The reasons for this language are discussed later, but here are some important notes and clarifications:

  • The last sentence can be changed depending on the equipment being calibrated. For example, for a set of gage blocks, say “Replace and calibrate any missing or out-of-tolerance blocks.”
  • Asking the calibration service provider to include the calibration due date on the certificate is optional. If the due date is desired, then the customer must agree on the calibration interval with the calibration provider.
  • A TUR ≥ 4 is often not possible or needed. By putting this requirement in calibration requests, the customer is better protected and forces the supplier to disclose their capability. A lower TUR is often acceptable, but never accept TUR < 1. A TUR under one means the calibration capability is worse than the tolerance being checked.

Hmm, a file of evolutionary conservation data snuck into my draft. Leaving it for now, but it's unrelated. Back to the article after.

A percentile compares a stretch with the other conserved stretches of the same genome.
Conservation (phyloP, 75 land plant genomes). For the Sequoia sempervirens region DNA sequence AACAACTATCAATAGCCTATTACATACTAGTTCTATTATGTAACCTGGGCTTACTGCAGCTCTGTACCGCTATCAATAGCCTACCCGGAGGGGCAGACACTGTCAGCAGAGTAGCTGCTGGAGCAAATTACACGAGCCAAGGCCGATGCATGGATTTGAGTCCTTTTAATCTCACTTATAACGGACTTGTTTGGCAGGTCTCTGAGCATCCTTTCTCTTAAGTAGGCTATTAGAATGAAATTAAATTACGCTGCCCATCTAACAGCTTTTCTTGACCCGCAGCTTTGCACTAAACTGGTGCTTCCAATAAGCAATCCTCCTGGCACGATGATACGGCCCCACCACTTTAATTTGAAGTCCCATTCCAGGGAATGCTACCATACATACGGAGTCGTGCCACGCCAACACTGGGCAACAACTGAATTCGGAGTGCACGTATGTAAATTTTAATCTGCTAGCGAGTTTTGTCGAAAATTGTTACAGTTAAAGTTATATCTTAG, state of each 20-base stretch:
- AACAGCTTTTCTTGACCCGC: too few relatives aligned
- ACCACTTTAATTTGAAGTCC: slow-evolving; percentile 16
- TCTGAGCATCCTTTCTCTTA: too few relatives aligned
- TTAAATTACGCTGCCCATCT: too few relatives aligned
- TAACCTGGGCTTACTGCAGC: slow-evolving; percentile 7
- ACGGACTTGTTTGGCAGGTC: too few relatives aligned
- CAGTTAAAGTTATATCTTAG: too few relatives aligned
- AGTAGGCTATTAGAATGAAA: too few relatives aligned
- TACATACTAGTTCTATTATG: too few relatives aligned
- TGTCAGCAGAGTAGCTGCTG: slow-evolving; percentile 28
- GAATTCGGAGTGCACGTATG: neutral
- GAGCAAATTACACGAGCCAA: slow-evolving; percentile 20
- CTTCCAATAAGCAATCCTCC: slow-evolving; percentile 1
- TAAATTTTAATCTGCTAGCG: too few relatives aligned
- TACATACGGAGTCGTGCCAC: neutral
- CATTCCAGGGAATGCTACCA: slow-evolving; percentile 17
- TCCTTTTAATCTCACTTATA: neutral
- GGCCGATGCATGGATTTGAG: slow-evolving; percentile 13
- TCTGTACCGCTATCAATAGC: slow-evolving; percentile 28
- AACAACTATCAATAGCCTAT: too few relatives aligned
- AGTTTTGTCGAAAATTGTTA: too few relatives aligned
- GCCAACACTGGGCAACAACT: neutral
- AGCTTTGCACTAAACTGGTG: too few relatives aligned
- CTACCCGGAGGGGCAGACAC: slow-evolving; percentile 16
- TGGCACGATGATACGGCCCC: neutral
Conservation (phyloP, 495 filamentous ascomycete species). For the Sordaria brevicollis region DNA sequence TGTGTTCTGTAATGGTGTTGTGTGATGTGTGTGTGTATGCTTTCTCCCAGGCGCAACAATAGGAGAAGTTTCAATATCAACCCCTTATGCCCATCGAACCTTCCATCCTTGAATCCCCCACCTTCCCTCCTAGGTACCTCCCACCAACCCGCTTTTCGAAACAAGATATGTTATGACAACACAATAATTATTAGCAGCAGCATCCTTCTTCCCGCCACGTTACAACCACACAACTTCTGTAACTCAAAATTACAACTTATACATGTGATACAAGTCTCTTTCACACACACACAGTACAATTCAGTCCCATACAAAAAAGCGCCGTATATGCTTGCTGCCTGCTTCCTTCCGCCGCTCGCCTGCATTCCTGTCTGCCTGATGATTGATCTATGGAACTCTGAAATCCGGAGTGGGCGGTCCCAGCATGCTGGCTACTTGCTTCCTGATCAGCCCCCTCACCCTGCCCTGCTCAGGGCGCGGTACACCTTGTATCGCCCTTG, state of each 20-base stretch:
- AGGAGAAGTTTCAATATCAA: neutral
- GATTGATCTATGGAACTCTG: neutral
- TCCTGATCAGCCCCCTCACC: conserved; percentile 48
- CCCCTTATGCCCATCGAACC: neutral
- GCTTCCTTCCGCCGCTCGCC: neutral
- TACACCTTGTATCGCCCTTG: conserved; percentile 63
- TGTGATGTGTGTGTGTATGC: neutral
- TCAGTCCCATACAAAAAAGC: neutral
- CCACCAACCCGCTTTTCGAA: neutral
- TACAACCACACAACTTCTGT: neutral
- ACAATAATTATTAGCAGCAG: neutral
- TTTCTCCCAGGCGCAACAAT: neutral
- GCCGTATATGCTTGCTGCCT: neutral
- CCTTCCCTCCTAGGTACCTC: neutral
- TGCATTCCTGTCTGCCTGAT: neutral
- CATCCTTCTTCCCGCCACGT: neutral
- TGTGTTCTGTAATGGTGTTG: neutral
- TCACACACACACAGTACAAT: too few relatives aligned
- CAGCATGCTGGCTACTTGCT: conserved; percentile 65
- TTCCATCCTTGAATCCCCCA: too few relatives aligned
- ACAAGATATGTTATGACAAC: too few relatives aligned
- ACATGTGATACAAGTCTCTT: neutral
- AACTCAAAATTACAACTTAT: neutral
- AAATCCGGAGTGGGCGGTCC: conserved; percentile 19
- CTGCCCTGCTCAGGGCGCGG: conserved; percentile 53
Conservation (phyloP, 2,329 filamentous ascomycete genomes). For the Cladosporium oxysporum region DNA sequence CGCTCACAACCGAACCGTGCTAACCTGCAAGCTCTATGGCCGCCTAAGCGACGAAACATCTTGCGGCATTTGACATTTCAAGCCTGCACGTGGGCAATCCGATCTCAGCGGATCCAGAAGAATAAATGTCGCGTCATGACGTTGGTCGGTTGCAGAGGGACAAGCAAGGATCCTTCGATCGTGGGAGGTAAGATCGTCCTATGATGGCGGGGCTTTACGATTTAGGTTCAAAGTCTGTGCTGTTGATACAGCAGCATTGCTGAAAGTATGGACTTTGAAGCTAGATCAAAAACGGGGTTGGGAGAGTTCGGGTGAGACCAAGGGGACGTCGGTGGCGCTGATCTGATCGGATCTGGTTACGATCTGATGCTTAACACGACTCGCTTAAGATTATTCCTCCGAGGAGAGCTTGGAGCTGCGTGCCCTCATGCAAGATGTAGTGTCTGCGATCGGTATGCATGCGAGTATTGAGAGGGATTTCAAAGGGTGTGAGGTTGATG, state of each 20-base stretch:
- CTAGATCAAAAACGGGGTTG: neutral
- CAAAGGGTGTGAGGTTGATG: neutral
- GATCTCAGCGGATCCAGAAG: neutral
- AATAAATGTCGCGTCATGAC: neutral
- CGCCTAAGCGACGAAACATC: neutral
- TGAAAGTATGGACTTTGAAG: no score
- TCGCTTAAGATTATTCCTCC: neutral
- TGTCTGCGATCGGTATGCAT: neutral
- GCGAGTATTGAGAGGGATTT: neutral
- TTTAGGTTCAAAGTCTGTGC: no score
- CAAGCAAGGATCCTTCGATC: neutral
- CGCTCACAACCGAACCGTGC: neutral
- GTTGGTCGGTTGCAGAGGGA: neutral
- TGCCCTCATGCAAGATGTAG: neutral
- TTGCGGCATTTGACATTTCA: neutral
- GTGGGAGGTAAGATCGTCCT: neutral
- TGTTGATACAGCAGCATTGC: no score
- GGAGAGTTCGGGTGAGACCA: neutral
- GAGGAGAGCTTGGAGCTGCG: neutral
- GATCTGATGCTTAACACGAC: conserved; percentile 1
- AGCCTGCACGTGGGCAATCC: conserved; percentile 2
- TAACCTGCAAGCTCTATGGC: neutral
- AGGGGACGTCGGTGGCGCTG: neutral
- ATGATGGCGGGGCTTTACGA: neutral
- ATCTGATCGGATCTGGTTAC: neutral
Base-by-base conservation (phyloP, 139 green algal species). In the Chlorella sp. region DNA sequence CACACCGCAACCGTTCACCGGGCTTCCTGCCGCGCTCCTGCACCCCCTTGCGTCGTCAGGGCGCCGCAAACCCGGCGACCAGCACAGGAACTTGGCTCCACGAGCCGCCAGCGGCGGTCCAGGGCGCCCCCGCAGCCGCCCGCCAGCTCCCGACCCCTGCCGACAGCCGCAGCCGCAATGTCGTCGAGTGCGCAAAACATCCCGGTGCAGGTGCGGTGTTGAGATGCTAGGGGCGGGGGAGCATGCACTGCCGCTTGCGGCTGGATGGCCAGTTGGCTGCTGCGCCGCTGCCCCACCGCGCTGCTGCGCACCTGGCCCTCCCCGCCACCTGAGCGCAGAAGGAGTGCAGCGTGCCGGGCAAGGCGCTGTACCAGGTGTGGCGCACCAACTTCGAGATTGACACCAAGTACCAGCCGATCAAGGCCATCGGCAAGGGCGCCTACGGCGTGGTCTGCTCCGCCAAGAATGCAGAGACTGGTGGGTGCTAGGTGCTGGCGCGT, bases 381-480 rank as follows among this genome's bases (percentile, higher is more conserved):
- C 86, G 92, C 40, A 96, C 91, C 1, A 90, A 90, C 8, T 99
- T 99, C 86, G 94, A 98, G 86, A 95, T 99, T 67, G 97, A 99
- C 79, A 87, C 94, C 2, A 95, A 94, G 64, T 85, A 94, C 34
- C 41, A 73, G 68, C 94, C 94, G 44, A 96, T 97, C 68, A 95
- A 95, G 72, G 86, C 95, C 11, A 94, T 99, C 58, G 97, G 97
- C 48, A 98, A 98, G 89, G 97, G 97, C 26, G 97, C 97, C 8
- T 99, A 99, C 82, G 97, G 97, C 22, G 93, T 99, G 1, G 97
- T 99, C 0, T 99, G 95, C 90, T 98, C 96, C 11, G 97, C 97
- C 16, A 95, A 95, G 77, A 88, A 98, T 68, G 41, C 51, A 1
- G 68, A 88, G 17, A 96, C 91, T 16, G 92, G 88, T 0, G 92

10-Point Checklist for Contracting Calibration Services

1. Use an accredited laboratory. There are many reasons to use a calibration laboratory accredited to ISO/IEC 17025, one of which is that accredited calibrations are required in many industries. Accredited labs must submit to regular technical audits, which provides greater confidence in the capability of the lab. Accredited labs also have publicly available “scopes of accreditation” which provide for transparency of the capability of the lab. Finally, the best way to ensure traceability in calibration is by using accredited labs.

2. Check if capability is acceptable. The scope of accreditation lists what the lab is accredited to calibrate, over what range, and their calibration measurement capability, or CMC. This provides an easy way to assess how good a lab is for a specific calibration. The CMC represents the best measurement uncertainty the lab can report.